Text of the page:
Cedric Bassett POPKIN

POPKIN, Cedric Bassett

Service Number: 424
Enlisted: 6 May 1916
Last Rank: Sergeant
Last Unit: 4th Machine Gun Battalion
Born: Sydney New South Wales Australia, 20 June 1890
Home Town: Palmwoods, Sunshine Coast, Queensland
Schooling: Not yet discovered
Occupation: Carpenter
Died: Natural Causes, Tweed Heads, New South Wales, 26 January 1968, aged 77 years
Cemetery: Mount Thompson Memorial Gardens & Crematorium, Queensland
Memorials: Palmwoods WW1 Roll of Honour
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World War 1 Service

6 May 1916: Enlisted AIF WW1, Private, SN 424, 7th Machine Gun Company
20 Oct 1916: Embarked AIF WW1, Private, SN 424, 7th Machine Gun Company, --- :embarkation_roll: roll_number: '21' embarkation_place: Melbourne embarkation_ship: HMAT Port Lincoln embarkation_ship_number: A17 public_note: ''
30 Aug 1917: Promoted AIF WW1, Corporal, 24th Machine Gun Company
21 Apr 1918: Involvement AIF WW1, Sergeant, SN 424, 7th Machine Gun Company, German Spring Offensive 1918
19 Jun 1918: Wounded AIF WW1, Sergeant, SN 424, 4th Machine Gun Battalion, "Peaceful Penetration - Low-Cost, High-Gain Tactics on the Western Front", Shrapnel wound right leg. Evacuated and his leg later amputated.
26 Oct 1919: Discharged AIF WW1, Sergeant, SN 424, 4th Machine Gun Battalion

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Biography contributed by Steve Larkins

 

 

Popkin was born in Sydney on 20 June 1890 and was a carpenter by trade. When he enlisted in the AIF, in Brisbane on 6 May 1916, he was living in Palmwoods, on what is now Queensland's Sunshine Coast .

Cedric Popkin left Australia on 20 October 1916 with the 6th Reinforcements, 7th Machine Gun Company on HMAT Port Lincoln.

By April 1918, Popkin – who had achieved the rank of Sergeant – was a gunner in the 24th Machine Gun Company, part of the Australian 4th Division.  The Machine Gun Copanies were soon to be amalgamated into Battalions with the same numeric designation as their parent Division;  thus the 24th MG Coy became part of the 4th Machine Gun Battalion.  In APril 1918 the 4th Division was stationed in the Somme Valley, France, near Morlancourt having earlier in the month repelled a major German attack near Dernancourt. 

At about 10:35 a.m. on 21 April, Richthofen, flying his red Fokker Dr.I (Triplane), engaged Sopwith Camels from 209 Squadron, Royal Air Force (RAF). He pursued a Camel piloted by a Canadian, Lieutenant Wilfrid May. In turn the Baron was chased by another Canadian pilot, Captain Roy Brown. The three planes flew over Morlancourt Ridge, in the 4th Division's sector, and Popkin – using a Vickers machine gun – and other Australian machine gunners and riflemen also fired at Richthofen. The Baron was hit by a 0.303 calibre bullet which passed diagonally from right to left through his chest. He then made a hasty but controlled landing, in a field on a hill near the Bray-Corbie road, just north of Vaux-sur-Somme. One witness, Gunner George Ridgway, stated that when he and other Australian soldiers reached the plane, Richthofen was still alive but died moments later.   Another eyewitness, Sergeant Ted Smout, reported that Richthofen's last word was "kaputt" ("finished") immediately before he died.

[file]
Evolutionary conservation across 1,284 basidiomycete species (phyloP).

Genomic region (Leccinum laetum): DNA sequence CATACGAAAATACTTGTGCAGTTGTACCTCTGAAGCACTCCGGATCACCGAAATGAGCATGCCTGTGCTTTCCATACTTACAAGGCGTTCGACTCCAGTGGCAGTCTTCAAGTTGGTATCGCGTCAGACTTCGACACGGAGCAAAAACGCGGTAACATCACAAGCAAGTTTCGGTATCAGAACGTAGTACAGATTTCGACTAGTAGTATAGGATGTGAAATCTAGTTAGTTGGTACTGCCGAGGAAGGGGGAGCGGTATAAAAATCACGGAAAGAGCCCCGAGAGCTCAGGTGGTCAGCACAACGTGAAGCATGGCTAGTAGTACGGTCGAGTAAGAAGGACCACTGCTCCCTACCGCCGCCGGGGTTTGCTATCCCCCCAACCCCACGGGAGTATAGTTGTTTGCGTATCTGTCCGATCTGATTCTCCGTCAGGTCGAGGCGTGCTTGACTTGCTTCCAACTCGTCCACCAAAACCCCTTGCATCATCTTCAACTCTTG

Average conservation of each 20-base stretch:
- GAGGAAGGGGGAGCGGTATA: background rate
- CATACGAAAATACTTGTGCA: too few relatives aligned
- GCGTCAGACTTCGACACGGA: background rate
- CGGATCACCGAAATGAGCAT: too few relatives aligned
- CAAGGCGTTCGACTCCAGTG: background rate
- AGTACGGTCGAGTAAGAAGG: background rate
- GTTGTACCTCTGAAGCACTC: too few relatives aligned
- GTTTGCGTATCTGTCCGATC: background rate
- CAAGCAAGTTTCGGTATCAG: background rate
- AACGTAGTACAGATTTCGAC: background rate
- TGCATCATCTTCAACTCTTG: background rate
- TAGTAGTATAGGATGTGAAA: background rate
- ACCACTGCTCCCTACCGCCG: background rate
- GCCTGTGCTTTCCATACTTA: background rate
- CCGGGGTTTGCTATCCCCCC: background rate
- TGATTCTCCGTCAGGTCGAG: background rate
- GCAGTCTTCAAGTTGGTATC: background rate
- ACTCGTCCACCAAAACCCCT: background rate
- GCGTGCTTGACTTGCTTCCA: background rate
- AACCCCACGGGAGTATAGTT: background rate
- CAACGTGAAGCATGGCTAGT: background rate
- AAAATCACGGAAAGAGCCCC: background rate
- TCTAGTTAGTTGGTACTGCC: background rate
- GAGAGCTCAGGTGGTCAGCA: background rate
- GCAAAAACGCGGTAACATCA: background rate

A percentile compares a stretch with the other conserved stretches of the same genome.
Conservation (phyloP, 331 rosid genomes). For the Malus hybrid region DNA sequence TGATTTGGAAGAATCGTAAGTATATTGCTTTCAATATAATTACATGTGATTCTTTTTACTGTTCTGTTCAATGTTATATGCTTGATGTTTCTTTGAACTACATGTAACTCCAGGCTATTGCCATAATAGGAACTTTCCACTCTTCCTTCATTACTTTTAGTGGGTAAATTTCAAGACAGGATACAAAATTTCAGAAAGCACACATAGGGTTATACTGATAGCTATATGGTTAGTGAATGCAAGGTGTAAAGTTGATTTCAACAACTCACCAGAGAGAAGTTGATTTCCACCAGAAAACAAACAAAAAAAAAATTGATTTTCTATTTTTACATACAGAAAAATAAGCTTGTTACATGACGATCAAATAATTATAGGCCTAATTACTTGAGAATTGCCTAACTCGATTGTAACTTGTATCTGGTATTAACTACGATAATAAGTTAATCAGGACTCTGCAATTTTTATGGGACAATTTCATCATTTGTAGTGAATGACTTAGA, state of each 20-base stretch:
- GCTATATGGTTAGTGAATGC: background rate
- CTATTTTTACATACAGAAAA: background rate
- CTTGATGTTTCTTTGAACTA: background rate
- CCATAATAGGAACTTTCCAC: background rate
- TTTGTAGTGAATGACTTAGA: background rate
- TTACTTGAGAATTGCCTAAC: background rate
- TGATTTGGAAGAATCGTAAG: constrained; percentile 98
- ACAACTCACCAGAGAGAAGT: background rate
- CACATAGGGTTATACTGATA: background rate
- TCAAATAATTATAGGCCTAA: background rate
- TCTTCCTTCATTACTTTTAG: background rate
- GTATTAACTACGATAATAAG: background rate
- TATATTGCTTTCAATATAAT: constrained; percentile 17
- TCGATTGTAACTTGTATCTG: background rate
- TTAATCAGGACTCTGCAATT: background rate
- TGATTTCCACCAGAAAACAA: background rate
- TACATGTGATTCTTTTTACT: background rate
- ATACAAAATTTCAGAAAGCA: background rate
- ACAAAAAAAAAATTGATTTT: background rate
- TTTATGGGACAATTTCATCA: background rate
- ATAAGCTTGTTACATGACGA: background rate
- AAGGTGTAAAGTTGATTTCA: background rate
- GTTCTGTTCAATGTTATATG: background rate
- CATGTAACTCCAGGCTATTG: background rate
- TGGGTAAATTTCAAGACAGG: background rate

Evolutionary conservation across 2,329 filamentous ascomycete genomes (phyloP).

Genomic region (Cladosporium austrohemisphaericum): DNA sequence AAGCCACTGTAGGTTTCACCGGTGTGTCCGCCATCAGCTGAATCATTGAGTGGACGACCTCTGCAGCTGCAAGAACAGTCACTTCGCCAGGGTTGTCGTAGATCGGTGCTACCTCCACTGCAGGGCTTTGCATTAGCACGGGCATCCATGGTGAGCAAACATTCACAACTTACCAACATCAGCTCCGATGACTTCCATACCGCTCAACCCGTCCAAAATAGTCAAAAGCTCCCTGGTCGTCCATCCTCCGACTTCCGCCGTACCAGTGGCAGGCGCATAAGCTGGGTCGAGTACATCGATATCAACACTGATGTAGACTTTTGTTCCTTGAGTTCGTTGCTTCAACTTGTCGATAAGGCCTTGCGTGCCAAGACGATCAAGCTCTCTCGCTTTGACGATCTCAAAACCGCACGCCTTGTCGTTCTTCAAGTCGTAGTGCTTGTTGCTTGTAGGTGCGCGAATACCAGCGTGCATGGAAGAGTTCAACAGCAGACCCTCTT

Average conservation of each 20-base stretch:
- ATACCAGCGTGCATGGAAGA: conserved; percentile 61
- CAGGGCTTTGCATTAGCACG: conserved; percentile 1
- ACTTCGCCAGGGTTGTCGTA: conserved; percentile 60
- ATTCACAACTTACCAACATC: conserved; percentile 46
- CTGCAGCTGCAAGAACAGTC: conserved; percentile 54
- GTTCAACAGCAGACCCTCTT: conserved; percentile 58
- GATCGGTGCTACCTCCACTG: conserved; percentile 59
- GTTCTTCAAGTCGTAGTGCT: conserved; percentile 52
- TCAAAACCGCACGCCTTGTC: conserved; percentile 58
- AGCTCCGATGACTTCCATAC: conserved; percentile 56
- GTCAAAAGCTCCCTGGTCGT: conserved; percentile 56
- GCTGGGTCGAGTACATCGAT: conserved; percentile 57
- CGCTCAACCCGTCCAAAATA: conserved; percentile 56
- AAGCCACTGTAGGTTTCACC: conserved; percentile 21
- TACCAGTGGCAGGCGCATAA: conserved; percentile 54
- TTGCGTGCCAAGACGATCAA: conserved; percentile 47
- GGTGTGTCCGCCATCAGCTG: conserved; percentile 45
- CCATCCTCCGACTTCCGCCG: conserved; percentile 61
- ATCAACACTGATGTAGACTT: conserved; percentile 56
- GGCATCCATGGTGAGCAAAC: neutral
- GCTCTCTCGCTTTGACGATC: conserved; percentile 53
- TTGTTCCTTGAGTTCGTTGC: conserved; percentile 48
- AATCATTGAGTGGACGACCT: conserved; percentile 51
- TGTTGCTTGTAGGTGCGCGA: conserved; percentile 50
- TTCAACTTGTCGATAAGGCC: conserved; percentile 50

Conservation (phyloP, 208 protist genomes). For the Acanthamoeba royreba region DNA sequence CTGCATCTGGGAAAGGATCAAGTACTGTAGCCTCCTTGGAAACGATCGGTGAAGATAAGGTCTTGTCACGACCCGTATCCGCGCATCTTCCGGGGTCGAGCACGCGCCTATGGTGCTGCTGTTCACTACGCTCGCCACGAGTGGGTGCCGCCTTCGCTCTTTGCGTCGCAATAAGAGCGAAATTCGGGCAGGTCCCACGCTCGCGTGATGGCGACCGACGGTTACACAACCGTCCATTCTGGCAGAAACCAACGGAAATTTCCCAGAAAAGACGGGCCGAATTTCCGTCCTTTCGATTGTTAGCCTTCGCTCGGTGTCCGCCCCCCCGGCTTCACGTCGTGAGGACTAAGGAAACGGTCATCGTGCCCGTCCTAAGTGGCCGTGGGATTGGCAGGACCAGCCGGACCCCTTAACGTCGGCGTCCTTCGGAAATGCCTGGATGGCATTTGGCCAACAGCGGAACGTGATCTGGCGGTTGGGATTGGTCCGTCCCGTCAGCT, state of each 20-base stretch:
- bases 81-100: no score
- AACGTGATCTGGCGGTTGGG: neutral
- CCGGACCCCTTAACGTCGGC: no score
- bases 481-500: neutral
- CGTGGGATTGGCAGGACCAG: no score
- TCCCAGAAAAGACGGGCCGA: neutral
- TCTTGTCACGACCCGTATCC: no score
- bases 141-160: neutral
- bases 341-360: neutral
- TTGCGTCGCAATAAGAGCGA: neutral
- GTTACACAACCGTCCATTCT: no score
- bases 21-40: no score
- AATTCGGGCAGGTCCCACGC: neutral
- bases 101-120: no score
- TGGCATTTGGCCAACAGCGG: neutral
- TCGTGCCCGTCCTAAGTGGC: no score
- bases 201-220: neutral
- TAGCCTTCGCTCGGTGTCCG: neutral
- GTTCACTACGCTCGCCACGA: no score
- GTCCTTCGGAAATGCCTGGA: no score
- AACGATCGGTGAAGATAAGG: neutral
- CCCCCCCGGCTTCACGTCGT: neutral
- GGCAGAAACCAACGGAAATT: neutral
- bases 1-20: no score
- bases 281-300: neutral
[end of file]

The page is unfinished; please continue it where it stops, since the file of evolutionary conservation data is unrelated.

Ted visited the area in 1998 as part of a series of ceremonies culminating in his being awarded the French Legion d'Honneur.  He recalled being posted (unsuccessfully) as a picquet on Richtofen's 'plane which he said was reduced to fragments by souvenir hunters (Ed)

The RAF credited the "kill" to Brown, although it is now considered all but certain by historians, doctors, and ballistics experts that Richthofen was actually killed by an AA machine gunner firing from the ground. The identity of the person who shot the Baron remains uncertain; 0.303 ammunition was the standard ammunition for all machine guns and rifles used by British Empire forces during World War I. Many experts believe that the shot probably came from Popkin, though some believe that William John "Snowy" Evans may have been responsible.[

Autopsies revealed that the wound which killed the Baron was caused by a single bullet moving in an upward direction. It was reported that a spent .303 bullet was found inside Richthofen's clothing. These facts, and the angle at which the bullet passed through Richthofen's body, suggest that he was killed by a long distance, low velocity shot from a ground-based weapon. Many Australian riflemen were also shooting at the Baron at the time, so one of them may have fired the fatal shot. However, Popkin was an experienced AA gunner, the volume of fire from the Vickers was far greater (at least 450 rounds per minute) than the bolt-action Lee–Enfield rifles (up to 30 rounds per minute) used by the infantry, and Popkin was the only machine gunner known to have fired at Richthofen from the right, and from a long distance, immediately before he landed.

On 19 June 1918, Popkin received a shrapnel wound to his right leg, which was later amputated. He was invalided back to Australia on 5 January 1919, arriving on 7 March. After being discharged from the army, he worked once more as a carpenter. He spent most of the remainder of his life in Tweed Heads and the Northern Rivers region of New South Wales. He died in Tweed Heads on 26 January 1968 at the age of 77. He is buried in Brisbane.

In 1964, Popkin told the Brisbane Courier-Mail: "I am fairly certain it was my fire which caused the Baron to crash, but it would be impossible to say definitely that I was responsible ... As to pinpointing without doubt the man who fired the fatal shot, the controversy will never actually be resolved."

 

Wikipedia- https://en.wikipedia.org/wiki/Cedric_Popkin

 

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